Well, by now I'm used to all the usual mispronunciations and try hard not to laugh out loud at the new ones people come up with. But I do politely correct people, figuring that I'm doing future generations of Tighes a favor. When one of my daughters got married, she hyphenated her name; the other kept her maiden name. My son, of course is a Tighe, as are his wife and kids.

I'm sure if you have a name that's at all unusual or hard to pronounce you've had similar experiences. There are bound to be days when you're severely tempted to change your name to Smith or Day or something simple to pronounce---and that would be such a shame! We have friends from around the world, and many of their names are difficult for US to pronounce. But they are our friends and we love them as they are, names and all! In truth, variety is the spice of life.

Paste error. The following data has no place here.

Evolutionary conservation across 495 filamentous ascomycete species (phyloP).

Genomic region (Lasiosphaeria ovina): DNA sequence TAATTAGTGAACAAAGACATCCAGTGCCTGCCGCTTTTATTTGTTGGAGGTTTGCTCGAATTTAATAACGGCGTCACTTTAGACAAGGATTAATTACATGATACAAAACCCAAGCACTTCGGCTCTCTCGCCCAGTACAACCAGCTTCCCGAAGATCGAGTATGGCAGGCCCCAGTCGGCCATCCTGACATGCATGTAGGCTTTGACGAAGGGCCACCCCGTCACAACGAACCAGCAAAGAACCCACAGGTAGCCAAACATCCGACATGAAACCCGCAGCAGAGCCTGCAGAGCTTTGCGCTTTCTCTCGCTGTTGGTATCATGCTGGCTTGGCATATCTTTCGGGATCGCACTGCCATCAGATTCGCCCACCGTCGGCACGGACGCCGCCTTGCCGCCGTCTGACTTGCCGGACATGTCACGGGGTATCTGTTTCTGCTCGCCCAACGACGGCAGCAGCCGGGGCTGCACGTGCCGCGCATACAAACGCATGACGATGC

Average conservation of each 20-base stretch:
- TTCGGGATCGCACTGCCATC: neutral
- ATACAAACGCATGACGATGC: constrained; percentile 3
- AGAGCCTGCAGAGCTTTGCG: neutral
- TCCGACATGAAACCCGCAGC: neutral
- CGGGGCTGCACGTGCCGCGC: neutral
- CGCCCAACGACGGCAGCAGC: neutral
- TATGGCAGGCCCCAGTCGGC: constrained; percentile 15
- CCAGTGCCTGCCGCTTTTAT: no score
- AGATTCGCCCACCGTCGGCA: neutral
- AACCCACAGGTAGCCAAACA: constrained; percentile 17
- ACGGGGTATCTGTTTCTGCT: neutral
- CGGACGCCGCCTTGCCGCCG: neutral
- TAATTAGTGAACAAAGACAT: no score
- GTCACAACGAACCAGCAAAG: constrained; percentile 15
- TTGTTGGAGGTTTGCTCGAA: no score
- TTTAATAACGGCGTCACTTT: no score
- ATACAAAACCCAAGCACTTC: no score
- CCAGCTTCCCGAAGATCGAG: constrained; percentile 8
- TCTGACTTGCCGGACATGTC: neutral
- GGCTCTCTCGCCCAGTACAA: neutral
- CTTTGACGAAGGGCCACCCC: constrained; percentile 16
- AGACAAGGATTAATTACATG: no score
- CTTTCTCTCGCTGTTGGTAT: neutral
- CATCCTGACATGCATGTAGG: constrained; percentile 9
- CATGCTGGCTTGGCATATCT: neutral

Can you begin to imagine what fun we would be in for someday in the future if aliens from another planet showed up on our doorstep with some REALLY weird names? I'm laughing already just thinking about it!


Tuesday, July 12, 2011

Back to Business

Although I'm really looking forward to Readercon 22, this year it's more of a business trip, I guess you'd say. I go armed with business cards and postcards imprinted with an image of the cover of Judgment on Tartarus on one side and the back cover blurb on the reverse. I'm hoping to sell a few copies of my book at the Broad Universe table. The book dealers' room is one of the highlights of the con.

Even more than selling books, I look forward to promoting my books, maybe meeting a fan or two---and making a few more. Hey, the best book in the world won't sell unless people hear about it. So in addition to being a writer I now have to be a marketer and PR person!